Vince Lombardi was a great leader who knew how to motivate men. He was an American football coach, winning many championships. He was the head coach of the Green Bay Packers when they won the first Super Bowl. In fact, the Super Bowl trophy is named after him. Lombardi was famous for his inspirational speeches. One of his most famous speeches is “What It Takes to Be Number One.”
Lombardi was known for his drive and determination, but he is remembered for his leadership. Lombardi was driven to be the best and demanded the same from his players. “What It Takes to Be Number One” was first given in the locker room at halftime. Since then, Lombardi gave this speech many times to businesses and at political conventions.
I have always admired Vince Lombardi. You could say, he is my “go-to” guy for inspiration. “What It Takes to Be Number One” is one of my favorite Lombardi speeches. I have it on a card hanging up in my office. Every now and then, I take it down and read it. Vince Lombardi has been such an inspiration to me I even married a girl named Lombardi. That’s Sofia’s maiden name.
The Speech “What It Takes To Be Number One”
“Winning is not a sometimes thing; it’s an all the time thing. You don’t do things right once in a while; you do them right all the time. Winning is a habit. Unfortunately, so is losing.”
By doing the right things all the time you will find yourself winning more often than not. Develop the habit of winning in everything that you do
“There is no room for second place. There is only one place in my game, and that’s first place. I have finished second twice in my time at Green Bay, and I don’t ever want to finish second again. There is a second-place ballgame, but it is a game for losers played by losers. It is and always has been an American zeal to be first in anything we do, and to win, and to win, and to win.”
You won’t win every time, nobody does. When you don’t win it should drive you to come in first the next time. Only one team is having fun at the end of a championship game. The winning team.
“Every time a football player goes to ply his trade he’s got to play from the ground up, from the soles of his feet right up to his head. Every inch of him has to play. Some guys play with their heads. That’s O.K. You’ve got to be smart to be number one in any business. But more importantly, you’ve got to play with your heart, with every fiber of your body. If you’re lucky enough to find a guy with a lot of head and a lot of heart, he’s never going to come off the field second.”
Giving it everything you’ve got is how you win. You cannot do things halfway.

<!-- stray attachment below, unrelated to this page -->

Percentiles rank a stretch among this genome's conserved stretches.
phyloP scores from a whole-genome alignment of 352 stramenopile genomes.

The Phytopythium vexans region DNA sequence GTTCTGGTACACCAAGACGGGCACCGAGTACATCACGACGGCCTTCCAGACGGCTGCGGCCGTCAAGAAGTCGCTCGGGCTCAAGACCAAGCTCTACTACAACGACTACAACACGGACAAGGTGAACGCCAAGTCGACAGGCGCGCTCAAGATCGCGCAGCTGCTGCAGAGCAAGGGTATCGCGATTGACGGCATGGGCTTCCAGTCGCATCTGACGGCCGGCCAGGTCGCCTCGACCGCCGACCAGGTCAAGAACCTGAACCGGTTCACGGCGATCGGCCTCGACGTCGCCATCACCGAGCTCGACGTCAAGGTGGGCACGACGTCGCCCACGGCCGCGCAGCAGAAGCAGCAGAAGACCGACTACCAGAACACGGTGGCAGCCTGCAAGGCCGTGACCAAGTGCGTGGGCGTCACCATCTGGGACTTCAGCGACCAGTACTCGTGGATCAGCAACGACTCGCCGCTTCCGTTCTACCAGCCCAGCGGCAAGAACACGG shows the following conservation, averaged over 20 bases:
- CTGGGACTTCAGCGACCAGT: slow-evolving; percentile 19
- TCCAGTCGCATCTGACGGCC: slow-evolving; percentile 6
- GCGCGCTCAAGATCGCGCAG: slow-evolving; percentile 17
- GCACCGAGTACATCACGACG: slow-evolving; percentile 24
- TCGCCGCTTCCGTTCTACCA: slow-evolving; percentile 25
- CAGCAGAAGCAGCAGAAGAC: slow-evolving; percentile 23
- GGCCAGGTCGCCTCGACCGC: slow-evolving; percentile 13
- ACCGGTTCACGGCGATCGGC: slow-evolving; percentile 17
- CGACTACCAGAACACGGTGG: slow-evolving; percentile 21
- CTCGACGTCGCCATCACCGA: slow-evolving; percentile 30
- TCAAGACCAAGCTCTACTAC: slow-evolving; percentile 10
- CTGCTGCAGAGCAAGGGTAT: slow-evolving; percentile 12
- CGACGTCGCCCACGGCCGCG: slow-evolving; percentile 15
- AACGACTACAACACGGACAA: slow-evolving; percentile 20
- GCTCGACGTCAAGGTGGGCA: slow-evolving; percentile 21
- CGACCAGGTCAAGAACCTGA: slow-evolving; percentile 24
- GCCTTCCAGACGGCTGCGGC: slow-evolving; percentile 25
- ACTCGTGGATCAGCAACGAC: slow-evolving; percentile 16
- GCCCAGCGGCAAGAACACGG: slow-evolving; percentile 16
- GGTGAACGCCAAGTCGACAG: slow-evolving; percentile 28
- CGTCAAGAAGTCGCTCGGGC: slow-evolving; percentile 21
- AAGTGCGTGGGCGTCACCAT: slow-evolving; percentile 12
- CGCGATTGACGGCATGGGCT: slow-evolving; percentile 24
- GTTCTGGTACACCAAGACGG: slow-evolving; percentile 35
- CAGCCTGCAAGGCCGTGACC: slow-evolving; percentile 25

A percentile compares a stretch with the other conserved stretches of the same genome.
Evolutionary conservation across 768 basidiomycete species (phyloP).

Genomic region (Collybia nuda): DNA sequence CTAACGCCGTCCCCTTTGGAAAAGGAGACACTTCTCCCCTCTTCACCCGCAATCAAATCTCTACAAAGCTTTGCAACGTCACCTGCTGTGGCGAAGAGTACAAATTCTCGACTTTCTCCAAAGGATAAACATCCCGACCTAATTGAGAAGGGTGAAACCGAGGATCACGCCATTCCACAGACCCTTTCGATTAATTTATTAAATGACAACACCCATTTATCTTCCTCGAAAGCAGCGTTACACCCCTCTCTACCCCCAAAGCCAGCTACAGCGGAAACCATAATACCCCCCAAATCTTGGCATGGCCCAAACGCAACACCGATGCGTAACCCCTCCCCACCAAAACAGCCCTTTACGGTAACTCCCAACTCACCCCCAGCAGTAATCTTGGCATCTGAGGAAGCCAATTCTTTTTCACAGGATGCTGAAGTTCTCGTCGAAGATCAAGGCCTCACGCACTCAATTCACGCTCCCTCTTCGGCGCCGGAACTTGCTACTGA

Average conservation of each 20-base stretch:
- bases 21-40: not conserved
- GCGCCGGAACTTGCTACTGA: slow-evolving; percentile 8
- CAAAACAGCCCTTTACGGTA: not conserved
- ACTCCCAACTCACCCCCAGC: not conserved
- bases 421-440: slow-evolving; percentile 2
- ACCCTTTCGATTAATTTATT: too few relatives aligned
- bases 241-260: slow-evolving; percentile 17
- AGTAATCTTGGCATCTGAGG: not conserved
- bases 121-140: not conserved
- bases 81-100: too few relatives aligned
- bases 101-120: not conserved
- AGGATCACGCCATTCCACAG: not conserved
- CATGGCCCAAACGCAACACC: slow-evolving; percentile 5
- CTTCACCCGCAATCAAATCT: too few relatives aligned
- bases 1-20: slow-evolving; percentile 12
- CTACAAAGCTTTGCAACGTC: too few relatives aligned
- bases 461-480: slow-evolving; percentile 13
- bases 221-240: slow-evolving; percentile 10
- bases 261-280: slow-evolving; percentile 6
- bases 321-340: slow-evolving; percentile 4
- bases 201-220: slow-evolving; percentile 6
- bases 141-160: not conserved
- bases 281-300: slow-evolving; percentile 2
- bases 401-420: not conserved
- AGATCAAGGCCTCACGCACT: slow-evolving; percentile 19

“Running a football team is no different than running any other kind of organization, an army, a political party, or a business. The principles are the same. The object is to win and to beat the other guy. Maybe that sounds hard or cruel. I don’t think it is.”
The objective of any business is all the same. It is to make a profit. If you are not making money in your business, you have a hobby.
“It is a reality of life that men are competitive and the most competitive games draw the most competitive men. That’s why they are there, to compete. To know the rules and objectives when they get in the game. The object is to win fairly, squarely, by the rules, but to win.”
Competition makes everyone better. It doesn’t have to be nasty and you don’t have to cheat. Do your best and win fairly.
“And in truth, I’ve never known a man worth his salt who in the long run, deep down in his heart, didn’t appreciate the grind, the discipline. There is something in good men that really yearns for discipline and the harsh reality of head-to-head combat.”
Embrace the grind and everyday challenges. Learn to love the daily routine of making yourself better. Championship teams put more emphasis on practice. They embrace the difficulties of the daily grind. Championships are won during these times.
The final paragraph of his speech is the most important part for me. It sums up what it takes to be number one. Read it many times and let his words take hold of you.
“I don’t say these things because I believe in the “brute” nature of man or that men must be brutalized to be combative. I believe in God, and I believe in human decency. But I firmly believe that any man’s finest hour, his greatest fulfillment to all he holds dear, is that moment when he has to work his heart out in a good cause and he’s exhausted on the field of battle, victorious.”